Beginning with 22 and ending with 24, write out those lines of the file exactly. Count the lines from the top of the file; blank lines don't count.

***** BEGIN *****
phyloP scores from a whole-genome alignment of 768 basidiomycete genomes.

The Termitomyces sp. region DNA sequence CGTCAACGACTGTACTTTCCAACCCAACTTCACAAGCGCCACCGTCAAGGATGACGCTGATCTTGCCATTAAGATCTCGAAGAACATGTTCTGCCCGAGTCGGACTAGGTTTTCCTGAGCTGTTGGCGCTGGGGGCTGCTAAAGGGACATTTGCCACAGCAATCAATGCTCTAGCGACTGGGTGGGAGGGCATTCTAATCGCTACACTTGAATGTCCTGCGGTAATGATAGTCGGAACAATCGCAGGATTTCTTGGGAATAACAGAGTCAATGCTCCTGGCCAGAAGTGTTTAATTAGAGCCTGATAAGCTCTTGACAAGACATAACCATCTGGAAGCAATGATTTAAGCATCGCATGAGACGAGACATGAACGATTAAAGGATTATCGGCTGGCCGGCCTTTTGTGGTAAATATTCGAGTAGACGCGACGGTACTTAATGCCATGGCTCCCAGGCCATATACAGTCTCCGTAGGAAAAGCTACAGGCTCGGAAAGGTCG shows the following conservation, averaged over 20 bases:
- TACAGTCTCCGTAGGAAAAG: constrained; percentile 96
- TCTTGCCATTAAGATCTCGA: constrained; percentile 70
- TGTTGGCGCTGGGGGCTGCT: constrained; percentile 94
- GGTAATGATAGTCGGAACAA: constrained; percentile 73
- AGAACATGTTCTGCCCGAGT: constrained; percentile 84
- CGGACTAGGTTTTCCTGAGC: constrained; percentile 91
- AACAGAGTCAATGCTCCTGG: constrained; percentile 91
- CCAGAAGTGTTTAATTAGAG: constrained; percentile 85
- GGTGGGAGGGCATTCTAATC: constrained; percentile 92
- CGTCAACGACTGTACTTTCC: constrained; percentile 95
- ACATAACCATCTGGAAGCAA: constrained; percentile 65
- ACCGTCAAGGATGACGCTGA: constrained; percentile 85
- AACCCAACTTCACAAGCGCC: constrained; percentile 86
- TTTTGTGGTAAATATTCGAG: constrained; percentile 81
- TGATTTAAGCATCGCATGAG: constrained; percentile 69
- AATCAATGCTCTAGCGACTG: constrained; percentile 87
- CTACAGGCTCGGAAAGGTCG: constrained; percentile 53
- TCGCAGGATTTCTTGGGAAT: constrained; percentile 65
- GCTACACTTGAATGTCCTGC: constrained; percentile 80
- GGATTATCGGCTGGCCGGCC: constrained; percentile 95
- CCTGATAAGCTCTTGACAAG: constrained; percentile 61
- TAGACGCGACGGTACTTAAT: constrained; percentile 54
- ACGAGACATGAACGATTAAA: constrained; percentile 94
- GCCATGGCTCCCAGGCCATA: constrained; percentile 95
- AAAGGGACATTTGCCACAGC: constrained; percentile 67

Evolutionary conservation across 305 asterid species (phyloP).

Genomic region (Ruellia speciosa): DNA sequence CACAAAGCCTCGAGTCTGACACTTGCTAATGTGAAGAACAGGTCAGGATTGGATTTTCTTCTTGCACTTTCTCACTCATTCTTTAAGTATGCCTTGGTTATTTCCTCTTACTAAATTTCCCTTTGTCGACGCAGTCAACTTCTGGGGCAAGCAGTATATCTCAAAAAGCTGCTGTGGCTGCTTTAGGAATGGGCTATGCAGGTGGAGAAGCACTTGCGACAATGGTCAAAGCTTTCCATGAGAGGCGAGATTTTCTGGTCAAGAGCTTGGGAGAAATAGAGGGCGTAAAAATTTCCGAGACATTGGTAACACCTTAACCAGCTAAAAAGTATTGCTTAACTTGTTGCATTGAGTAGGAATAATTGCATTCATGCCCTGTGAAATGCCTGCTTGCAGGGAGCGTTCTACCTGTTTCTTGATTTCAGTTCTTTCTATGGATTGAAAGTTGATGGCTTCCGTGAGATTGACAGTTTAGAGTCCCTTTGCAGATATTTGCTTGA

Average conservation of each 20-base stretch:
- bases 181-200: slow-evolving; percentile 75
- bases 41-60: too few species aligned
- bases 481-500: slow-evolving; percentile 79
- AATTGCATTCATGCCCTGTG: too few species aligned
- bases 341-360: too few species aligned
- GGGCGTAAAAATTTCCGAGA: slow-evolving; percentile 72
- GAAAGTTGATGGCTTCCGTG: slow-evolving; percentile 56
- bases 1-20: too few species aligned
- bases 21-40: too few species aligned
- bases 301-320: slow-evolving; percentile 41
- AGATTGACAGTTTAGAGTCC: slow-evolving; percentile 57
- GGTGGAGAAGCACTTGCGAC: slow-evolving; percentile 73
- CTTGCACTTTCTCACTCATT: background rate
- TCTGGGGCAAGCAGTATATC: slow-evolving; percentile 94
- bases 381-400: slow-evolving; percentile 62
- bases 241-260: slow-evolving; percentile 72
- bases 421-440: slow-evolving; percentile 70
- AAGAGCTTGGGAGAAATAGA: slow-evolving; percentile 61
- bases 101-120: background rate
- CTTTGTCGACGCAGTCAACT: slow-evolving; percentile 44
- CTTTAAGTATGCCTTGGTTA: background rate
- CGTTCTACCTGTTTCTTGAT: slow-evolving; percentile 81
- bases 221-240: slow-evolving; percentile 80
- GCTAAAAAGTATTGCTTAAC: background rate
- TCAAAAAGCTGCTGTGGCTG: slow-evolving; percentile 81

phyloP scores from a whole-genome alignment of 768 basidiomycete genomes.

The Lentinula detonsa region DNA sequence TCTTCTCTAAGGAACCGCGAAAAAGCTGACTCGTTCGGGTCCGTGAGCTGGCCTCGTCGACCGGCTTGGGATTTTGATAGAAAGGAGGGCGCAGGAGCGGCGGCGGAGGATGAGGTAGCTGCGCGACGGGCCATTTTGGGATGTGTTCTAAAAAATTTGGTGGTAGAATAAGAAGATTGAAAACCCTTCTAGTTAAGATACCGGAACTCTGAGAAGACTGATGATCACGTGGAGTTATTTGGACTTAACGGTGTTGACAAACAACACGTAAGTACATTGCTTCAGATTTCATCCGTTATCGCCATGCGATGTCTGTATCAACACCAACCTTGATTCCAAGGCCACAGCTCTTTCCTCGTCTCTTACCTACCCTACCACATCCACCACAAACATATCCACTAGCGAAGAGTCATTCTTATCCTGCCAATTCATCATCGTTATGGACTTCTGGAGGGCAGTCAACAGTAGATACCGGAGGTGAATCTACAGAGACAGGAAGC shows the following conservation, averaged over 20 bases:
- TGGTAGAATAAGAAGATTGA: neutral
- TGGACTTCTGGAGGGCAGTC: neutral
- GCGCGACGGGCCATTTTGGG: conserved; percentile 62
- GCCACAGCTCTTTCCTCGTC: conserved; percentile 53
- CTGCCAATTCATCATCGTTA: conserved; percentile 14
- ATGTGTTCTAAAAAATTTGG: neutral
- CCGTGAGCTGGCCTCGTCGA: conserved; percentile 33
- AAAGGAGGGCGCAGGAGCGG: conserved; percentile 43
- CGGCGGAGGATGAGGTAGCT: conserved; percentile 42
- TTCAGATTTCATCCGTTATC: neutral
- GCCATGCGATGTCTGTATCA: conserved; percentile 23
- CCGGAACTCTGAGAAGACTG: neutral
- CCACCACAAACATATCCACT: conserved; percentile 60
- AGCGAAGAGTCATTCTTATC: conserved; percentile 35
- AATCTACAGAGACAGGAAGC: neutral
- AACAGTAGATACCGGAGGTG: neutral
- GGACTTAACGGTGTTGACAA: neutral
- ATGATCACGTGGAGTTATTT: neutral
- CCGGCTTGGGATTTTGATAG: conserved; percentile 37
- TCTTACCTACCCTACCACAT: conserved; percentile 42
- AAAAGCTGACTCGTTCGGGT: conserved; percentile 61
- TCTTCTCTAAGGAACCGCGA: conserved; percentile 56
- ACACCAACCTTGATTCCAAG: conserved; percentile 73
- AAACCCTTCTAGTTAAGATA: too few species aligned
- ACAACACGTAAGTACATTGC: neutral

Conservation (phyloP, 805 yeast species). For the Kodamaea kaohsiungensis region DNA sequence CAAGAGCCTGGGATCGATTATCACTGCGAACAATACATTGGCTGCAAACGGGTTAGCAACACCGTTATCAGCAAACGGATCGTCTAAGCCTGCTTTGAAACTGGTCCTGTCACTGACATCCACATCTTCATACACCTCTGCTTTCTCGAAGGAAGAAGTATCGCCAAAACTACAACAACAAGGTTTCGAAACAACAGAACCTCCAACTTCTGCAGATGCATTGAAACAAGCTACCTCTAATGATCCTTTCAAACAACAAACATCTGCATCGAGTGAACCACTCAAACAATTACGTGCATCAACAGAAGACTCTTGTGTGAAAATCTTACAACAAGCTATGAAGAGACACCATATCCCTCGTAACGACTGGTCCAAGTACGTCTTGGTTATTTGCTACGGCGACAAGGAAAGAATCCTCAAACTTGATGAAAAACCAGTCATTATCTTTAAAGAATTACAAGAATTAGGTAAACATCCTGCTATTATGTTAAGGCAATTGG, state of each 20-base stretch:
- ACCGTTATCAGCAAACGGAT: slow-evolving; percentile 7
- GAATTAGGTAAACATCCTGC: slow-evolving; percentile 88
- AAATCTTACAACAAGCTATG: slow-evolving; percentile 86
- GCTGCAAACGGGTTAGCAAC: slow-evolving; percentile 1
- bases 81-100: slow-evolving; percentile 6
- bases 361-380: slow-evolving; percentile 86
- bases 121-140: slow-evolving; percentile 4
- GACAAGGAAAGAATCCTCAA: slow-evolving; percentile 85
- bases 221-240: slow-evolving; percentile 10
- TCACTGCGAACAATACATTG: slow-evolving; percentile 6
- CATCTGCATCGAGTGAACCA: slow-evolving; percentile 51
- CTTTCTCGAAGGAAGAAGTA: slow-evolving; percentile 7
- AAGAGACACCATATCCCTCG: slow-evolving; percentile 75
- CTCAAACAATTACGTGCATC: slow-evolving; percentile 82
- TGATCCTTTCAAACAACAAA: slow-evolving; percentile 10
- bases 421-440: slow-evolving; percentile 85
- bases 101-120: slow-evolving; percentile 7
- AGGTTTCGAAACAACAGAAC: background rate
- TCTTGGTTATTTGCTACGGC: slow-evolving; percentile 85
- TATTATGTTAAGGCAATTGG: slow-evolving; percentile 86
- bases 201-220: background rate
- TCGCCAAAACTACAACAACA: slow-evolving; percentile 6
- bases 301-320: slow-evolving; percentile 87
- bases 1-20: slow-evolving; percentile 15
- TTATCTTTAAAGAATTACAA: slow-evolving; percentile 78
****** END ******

- GGATTATCGGCTGGCCGGCC: constrained; percentile 95
- CCTGATAAGCTCTTGACAAG: constrained; percentile 61
- TAGACGCGACGGTACTTAAT: constrained; percentile 54